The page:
hannibal at thegates.fsbusiness.co.uk
Sun Dec 19 19:39:25 EST 2004
JOdel at aol.com
Oh, Lewis was *deffinitely* springboarding off of Nesbit. I wouldn't be surprised if she wasn't one of his favorite authors when he was a boy. He was born in '98 and her career was just getting off the ground about then. But I get a distinct impression from his work that once he reached the point of considering himself "grown up" he not only didn't read a lot of stories written for children (unless the author was a personal friend of his), but would have scorned the idea that there were adults who did.
The first part of this is certainly correct, but I think you're mistaken about the last point. For example, in his autobiography Surprised by Joy I think he says that he still rereads the Story of the Amulet with delight. But his definitive statement on is in his essay "Three Ways of Writing for Children", where the idea he scorns is precisely the one that adults should not read children's books. I don't have the essay to hand, but he says that the acquisition of adult tastes, and of maturity, ought in general to mean the supplementing rather than the replacement of the tastes of childhood. His analogy is: a tree grows by putting on rings: a train does not grow by leaving one station and hurrying on to the next. There's also the dedication to LWW (which I do have to hand): 'My dear Lucy, I wrote this story for you, but when I began it I had not realised that girls grow quicker than books. As a result you are already too old for fairy tales, and by the time it is printed and bound you will be older still. But some day you will be old enough to start reading fairy tales again' [and the rest - is this still printed in the modern editions, btw?]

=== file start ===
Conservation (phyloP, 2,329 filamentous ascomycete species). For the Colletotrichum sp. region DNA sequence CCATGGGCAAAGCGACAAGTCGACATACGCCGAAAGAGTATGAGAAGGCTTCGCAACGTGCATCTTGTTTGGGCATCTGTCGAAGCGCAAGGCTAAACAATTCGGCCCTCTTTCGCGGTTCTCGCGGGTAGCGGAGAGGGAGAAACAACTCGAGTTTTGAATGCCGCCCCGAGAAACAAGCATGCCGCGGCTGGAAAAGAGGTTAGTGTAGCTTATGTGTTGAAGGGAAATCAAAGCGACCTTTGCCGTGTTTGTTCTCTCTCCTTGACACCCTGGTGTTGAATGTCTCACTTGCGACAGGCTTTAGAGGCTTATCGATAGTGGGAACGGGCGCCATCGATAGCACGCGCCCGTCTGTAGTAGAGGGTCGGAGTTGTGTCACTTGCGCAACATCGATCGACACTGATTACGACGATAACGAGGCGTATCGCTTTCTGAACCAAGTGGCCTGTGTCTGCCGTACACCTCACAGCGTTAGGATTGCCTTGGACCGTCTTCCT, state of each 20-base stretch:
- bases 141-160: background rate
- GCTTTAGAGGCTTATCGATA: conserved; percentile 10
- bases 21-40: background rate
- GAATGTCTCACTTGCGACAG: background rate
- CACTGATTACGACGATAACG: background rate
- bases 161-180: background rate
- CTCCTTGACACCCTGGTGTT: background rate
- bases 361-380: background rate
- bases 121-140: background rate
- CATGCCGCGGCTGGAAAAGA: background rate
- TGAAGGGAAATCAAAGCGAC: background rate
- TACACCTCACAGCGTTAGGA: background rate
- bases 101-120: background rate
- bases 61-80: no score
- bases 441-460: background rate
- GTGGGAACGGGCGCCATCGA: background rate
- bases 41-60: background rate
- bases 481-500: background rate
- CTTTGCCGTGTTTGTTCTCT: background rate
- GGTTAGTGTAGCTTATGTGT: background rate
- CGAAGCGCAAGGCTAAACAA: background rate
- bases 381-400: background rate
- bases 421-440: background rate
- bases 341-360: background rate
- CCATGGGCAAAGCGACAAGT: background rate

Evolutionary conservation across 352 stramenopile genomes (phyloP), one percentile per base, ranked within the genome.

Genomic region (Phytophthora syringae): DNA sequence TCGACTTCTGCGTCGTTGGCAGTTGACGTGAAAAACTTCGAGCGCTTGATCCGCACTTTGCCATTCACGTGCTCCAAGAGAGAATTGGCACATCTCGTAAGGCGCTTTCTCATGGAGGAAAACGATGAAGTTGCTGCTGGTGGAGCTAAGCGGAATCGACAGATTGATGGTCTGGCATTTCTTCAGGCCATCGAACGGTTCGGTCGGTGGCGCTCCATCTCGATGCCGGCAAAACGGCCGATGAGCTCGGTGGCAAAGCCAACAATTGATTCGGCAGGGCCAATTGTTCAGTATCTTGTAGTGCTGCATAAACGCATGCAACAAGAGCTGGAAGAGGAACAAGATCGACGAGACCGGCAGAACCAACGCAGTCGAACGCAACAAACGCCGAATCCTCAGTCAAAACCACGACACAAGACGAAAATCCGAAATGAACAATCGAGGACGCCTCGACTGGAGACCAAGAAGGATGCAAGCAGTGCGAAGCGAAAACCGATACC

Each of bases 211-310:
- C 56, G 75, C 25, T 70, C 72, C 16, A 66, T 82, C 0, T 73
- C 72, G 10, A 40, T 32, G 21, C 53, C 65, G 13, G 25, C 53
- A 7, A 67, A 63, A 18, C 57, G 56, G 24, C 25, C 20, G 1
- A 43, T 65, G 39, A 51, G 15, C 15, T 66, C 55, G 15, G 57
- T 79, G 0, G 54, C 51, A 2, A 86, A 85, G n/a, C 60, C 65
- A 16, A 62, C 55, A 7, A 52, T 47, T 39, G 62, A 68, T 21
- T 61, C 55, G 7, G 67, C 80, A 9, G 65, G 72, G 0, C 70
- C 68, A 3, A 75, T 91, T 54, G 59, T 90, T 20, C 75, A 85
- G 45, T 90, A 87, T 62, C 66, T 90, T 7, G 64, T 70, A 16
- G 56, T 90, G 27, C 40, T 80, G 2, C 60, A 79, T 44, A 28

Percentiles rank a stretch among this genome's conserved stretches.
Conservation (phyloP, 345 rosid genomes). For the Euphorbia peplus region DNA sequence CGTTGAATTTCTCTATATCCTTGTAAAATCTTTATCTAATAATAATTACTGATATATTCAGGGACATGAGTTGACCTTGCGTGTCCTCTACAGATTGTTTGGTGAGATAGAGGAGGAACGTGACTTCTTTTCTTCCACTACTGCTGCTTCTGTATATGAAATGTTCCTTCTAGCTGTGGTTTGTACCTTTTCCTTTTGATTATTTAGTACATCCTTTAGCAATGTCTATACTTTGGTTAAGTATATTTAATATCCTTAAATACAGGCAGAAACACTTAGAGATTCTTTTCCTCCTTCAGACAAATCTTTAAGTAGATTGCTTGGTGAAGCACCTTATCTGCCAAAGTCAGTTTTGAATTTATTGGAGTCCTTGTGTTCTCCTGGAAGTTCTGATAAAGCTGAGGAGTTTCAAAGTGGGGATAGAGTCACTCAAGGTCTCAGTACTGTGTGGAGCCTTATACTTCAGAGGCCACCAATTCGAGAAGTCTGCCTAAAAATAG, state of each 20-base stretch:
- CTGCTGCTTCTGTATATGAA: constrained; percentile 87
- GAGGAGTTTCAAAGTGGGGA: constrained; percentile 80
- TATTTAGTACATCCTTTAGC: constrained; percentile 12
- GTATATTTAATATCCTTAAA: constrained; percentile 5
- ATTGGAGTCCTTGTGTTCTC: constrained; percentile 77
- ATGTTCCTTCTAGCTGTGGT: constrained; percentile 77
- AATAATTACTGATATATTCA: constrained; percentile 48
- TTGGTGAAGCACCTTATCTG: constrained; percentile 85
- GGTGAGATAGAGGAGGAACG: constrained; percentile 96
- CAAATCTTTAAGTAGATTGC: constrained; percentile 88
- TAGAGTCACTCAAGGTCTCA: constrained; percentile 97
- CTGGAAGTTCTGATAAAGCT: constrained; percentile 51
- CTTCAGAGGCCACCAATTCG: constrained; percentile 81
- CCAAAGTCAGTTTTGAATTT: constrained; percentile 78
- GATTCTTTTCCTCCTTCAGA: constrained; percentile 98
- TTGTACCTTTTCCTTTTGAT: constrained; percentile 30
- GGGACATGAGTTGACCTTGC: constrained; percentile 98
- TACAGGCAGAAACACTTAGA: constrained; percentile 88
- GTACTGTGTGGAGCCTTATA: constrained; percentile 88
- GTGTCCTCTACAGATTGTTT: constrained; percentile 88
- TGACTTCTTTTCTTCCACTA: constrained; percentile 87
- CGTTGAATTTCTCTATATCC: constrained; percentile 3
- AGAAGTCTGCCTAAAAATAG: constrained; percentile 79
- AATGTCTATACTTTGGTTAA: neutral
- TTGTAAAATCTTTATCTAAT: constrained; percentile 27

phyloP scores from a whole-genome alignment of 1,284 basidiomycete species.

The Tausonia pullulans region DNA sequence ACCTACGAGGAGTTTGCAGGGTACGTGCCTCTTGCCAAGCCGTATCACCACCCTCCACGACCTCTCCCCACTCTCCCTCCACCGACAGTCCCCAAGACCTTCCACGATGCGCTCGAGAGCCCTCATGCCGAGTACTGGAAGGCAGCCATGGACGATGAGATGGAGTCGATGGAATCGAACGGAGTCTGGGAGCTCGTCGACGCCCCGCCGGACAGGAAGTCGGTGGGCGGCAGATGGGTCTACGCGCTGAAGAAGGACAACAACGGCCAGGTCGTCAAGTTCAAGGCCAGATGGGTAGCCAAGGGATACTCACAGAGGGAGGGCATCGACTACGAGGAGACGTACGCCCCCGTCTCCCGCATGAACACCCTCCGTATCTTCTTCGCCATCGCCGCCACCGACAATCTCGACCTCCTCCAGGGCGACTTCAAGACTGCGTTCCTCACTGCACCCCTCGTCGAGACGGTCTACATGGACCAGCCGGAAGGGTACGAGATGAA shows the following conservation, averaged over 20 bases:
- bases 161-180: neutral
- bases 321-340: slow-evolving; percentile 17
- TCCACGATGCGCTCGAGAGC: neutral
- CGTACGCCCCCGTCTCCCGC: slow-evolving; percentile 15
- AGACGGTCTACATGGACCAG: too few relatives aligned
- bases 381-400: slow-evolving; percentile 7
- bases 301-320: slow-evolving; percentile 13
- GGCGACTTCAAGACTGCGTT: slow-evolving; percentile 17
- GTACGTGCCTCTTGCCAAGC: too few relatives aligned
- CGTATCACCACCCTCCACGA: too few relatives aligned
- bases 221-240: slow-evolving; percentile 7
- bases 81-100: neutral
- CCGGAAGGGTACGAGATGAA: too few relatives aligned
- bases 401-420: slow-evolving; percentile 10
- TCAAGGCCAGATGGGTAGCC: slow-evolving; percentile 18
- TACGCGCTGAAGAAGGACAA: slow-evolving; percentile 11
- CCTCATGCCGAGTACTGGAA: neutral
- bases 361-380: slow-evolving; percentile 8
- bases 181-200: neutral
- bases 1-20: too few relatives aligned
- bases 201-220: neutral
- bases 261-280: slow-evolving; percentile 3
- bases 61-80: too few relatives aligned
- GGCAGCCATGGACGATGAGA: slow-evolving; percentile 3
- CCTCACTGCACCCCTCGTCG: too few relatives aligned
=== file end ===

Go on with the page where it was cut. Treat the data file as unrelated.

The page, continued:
It's quite true that his story and even more so his idioms are old-fashioned, and that he hadn't kept up with the latest in children's literature (though I doubt there's much written in the '30s and '40s that would have appealed to him) but this wasn't born of a scorn of children's books as such. Probably more the lack of a direct stimulus to read them in the form of close child friends.
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